The course combines science and indigenous knowledge at the University of Alberta

The course is entitled Indigenous peoples and technological sciences It was created by Kim TallBear, Associate Professor in the School of Indigenous Studies at the University of Alberta.

Ms. Talbert, who also holds the Canada Research Chair in Indigenous Peoples, Technology and Environmental Sciences, recognizes the perception that Western science and Aboriginal knowledge are two separate things.

We also examine how mainstream science has excluded indigenous peoples or used our communities, lands, and cultures as targets for research without really considering whether the questions it asks or the methods it uses might be unethical., says Talbert.

Students are also asked to question the difference between true inclusion, reconciliation, and decolonization. According to Ms. Talbert, these words are often used interchangeably without really understanding their meaning.

According to her, the question goes beyond just noticing it We can’t all coexist .

She explains that reconciliation requires education and a change in the perception and behavior of non-indigenous Canadians toward Aboriginal people.

The course follows the enthusiastic reception he received Indigenous people in Canada, a free online history course offered by the university, saw enrollment rates soar after unmarked graves were discovered at former boarding schools.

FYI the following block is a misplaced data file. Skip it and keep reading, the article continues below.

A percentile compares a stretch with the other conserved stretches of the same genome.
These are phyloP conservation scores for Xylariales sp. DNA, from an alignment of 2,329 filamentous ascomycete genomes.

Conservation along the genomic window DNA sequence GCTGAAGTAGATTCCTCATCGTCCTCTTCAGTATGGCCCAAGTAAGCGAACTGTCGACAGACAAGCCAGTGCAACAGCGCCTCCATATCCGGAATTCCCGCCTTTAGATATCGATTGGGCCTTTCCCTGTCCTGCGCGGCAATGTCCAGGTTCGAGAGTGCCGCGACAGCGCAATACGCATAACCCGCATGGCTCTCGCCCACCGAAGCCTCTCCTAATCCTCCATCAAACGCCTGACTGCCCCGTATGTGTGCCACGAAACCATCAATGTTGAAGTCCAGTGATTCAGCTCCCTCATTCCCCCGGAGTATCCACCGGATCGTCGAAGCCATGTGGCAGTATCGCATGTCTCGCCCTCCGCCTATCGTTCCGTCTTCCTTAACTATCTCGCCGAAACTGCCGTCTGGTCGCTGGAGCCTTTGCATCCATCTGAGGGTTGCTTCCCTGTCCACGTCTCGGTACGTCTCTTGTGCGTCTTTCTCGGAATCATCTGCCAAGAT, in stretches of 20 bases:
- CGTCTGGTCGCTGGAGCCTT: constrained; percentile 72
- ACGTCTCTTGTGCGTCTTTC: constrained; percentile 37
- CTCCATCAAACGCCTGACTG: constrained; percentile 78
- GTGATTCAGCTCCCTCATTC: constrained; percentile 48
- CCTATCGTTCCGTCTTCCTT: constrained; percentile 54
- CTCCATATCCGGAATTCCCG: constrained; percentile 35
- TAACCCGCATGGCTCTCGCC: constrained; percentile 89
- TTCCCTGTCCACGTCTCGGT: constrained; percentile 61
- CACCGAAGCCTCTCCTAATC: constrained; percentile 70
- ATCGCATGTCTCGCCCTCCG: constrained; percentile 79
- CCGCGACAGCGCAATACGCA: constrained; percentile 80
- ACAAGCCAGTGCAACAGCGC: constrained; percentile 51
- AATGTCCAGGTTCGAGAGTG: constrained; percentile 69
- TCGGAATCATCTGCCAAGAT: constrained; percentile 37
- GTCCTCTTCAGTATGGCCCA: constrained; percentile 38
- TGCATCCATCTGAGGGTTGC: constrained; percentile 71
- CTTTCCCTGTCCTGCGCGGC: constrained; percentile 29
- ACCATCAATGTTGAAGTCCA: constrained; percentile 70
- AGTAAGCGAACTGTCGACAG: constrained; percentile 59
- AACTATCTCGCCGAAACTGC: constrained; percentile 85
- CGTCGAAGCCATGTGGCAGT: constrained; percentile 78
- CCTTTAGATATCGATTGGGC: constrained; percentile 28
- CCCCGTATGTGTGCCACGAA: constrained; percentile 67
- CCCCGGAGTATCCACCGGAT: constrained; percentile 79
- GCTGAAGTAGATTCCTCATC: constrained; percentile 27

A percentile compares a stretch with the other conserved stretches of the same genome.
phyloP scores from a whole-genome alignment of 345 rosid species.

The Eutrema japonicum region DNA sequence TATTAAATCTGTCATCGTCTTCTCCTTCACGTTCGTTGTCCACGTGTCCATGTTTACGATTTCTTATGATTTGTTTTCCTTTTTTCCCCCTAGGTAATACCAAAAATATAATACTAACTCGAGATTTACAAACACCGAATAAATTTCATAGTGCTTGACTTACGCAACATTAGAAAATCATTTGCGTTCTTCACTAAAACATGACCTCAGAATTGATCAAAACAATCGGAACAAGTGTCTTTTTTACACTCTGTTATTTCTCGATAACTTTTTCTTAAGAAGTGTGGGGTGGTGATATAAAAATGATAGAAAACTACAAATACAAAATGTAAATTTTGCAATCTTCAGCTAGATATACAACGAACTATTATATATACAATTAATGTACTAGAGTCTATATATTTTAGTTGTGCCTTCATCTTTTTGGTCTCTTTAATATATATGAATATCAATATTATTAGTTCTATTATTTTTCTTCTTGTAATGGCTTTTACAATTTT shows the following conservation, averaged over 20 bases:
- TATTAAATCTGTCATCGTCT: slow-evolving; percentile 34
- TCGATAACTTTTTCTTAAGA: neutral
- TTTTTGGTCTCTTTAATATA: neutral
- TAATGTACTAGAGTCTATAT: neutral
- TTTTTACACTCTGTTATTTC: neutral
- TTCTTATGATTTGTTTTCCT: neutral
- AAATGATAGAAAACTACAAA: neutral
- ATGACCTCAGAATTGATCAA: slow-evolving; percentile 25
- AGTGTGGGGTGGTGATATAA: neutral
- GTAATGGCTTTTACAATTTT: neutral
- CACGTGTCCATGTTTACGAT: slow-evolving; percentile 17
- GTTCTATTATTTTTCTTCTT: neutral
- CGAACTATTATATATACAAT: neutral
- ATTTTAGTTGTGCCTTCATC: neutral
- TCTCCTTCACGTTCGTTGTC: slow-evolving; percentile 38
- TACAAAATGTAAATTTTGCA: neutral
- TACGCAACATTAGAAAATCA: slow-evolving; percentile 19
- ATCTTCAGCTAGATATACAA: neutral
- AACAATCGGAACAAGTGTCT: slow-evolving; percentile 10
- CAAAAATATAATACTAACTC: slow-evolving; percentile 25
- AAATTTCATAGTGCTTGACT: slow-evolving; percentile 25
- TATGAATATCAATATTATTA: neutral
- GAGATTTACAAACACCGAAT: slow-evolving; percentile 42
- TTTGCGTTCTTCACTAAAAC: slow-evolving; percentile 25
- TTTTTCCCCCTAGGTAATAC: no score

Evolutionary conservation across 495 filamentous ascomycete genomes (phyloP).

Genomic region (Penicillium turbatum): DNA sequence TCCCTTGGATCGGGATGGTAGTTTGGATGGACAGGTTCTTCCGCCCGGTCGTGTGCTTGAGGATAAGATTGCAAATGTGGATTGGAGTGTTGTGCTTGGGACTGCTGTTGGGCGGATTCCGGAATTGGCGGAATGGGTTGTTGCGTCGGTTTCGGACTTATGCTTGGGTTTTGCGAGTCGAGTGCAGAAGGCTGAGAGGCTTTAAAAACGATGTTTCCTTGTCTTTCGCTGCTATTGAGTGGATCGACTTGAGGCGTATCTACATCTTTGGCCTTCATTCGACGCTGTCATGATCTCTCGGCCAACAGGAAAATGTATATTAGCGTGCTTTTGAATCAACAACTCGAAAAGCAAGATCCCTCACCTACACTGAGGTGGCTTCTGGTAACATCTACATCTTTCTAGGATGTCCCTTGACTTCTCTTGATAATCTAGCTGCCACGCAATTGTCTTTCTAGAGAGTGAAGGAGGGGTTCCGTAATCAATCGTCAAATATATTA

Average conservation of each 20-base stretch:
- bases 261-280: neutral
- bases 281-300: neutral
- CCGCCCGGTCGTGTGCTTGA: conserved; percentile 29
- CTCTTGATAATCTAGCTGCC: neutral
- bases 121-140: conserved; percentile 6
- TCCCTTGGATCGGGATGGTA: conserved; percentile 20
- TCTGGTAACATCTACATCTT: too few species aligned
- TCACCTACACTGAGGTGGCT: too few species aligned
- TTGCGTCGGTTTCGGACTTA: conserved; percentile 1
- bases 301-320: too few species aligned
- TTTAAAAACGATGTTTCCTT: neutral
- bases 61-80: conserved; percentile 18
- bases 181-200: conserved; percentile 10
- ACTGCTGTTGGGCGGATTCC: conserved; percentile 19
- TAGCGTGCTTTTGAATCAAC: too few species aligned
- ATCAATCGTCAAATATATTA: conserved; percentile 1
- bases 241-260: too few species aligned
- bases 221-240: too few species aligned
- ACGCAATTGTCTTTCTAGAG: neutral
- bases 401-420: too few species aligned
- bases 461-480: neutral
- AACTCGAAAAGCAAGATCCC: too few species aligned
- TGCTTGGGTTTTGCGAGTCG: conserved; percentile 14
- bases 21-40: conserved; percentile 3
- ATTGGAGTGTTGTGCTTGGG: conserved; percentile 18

The professor says it was important to offer this course because indigenous communities often do not trust Western scientists and engineers.

She cites the current debate over wildfires to illustrate how the unique practices of indigenous peoples were once overlooked. However, many scholars today, allies of the indigenous peoples, point out the flaws of this approach.

The indigenous people have known how to manage these lands for thousands of years. We didn’t listen to it, all these fires were out of control.

Quote from:Kim Talbert, Associate Professor in the School of Indigenous Studies at the University of Alberta

She adds that in her field of human genetics research, indigenous peoples have been used as experimental subjects without their knowledge and consent.

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The course was introduced this winter and will be offered each semester at the University of Alberta.

With information from Kashama Fida Mahatram

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